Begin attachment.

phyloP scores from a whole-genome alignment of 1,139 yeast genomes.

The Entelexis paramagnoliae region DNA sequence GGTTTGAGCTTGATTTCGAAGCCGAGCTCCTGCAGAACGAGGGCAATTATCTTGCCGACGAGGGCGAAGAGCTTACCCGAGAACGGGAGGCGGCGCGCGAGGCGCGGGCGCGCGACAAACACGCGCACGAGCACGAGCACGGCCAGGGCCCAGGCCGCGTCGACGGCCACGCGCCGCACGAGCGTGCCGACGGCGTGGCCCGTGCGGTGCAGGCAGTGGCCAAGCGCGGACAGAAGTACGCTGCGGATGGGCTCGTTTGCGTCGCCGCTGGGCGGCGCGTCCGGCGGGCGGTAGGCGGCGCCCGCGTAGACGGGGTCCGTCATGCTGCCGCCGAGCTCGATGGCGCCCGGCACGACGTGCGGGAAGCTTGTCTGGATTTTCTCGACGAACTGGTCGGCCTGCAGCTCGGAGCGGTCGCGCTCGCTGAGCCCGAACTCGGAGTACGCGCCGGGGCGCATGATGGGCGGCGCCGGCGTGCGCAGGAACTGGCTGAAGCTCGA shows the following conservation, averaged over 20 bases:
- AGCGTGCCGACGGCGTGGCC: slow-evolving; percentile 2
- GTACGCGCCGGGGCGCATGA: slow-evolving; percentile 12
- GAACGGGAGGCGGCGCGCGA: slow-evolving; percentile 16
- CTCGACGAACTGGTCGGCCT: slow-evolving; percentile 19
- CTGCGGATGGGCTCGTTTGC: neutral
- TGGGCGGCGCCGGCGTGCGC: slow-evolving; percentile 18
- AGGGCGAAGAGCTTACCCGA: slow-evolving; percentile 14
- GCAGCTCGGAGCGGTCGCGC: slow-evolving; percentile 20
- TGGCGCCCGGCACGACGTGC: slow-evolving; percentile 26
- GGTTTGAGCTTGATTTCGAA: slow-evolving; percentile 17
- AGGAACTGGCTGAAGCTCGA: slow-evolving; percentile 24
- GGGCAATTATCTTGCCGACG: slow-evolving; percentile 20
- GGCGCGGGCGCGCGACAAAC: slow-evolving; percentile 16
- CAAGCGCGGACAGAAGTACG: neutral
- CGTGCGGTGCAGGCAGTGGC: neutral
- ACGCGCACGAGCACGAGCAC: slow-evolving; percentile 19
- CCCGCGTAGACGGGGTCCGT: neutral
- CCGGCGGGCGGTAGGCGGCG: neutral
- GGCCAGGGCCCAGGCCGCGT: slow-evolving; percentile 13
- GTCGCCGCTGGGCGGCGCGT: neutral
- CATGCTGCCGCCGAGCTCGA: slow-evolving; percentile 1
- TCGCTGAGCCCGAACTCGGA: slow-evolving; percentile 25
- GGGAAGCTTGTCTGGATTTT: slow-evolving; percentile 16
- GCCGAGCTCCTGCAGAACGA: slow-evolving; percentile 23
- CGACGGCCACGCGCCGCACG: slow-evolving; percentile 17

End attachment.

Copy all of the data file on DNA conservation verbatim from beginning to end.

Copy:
phyloP scores from a whole-genome alignment of 1,139 yeast genomes.

The Entelexis paramagnoliae region DNA sequence GGTTTGAGCTTGATTTCGAAGCCGAGCTCCTGCAGAACGAGGGCAATTATCTTGCCGACGAGGGCGAAGAGCTTACCCGAGAACGGGAGGCGGCGCGCGAGGCGCGGGCGCGCGACAAACACGCGCACGAGCACGAGCACGGCCAGGGCCCAGGCCGCGTCGACGGCCACGCGCCGCACGAGCGTGCCGACGGCGTGGCCCGTGCGGTGCAGGCAGTGGCCAAGCGCGGACAGAAGTACGCTGCGGATGGGCTCGTTTGCGTCGCCGCTGGGCGGCGCGTCCGGCGGGCGGTAGGCGGCGCCCGCGTAGACGGGGTCCGTCATGCTGCCGCCGAGCTCGATGGCGCCCGGCACGACGTGCGGGAAGCTTGTCTGGATTTTCTCGACGAACTGGTCGGCCTGCAGCTCGGAGCGGTCGCGCTCGCTGAGCCCGAACTCGGAGTACGCGCCGGGGCGCATGATGGGCGGCGCCGGCGTGCGCAGGAACTGGCTGAAGCTCGA shows the following conservation, averaged over 20 bases:
- AGCGTGCCGACGGCGTGGCC: slow-evolving; percentile 2
- GTACGCGCCGGGGCGCATGA: slow-evolving; percentile 12
- GAACGGGAGGCGGCGCGCGA: slow-evolving; percentile 16
- CTCGACGAACTGGTCGGCCT: slow-evolving; percentile 19
- CTGCGGATGGGCTCGTTTGC: neutral
- TGGGCGGCGCCGGCGTGCGC: slow-evolving; percentile 18
- AGGGCGAAGAGCTTACCCGA: slow-evolving; percentile 14
- GCAGCTCGGAGCGGTCGCGC: slow-evolving; percentile 20
- TGGCGCCCGGCACGACGTGC: slow-evolving; percentile 26
- GGTTTGAGCTTGATTTCGAA: slow-evolving; percentile 17
- AGGAACTGGCTGAAGCTCGA: slow-evolving; percentile 24
- GGGCAATTATCTTGCCGACG: slow-evolving; percentile 20
- GGCGCGGGCGCGCGACAAAC: slow-evolving; percentile 16
- CAAGCGCGGACAGAAGTACG: neutral
- CGTGCGGTGCAGGCAGTGGC: neutral
- ACGCGCACGAGCACGAGCAC: slow-evolving; percentile 19
- CCCGCGTAGACGGGGTCCGT: neutral
- CCGGCGGGCGGTAGGCGGCG: neutral
- GGCCAGGGCCCAGGCCGCGT: slow-evolving; percentile 13
- GTCGCCGCTGGGCGGCGCGT: neutral
- CATGCTGCCGCCGAGCTCGA: slow-evolving; percentile 1
- TCGCTGAGCCCGAACTCGGA: slow-evolving; percentile 25
- GGGAAGCTTGTCTGGATTTT: slow-evolving; percentile 16
- GCCGAGCTCCTGCAGAACGA: slow-evolving; percentile 23
- CGACGGCCACGCGCCGCACG: slow-evolving; percentile 17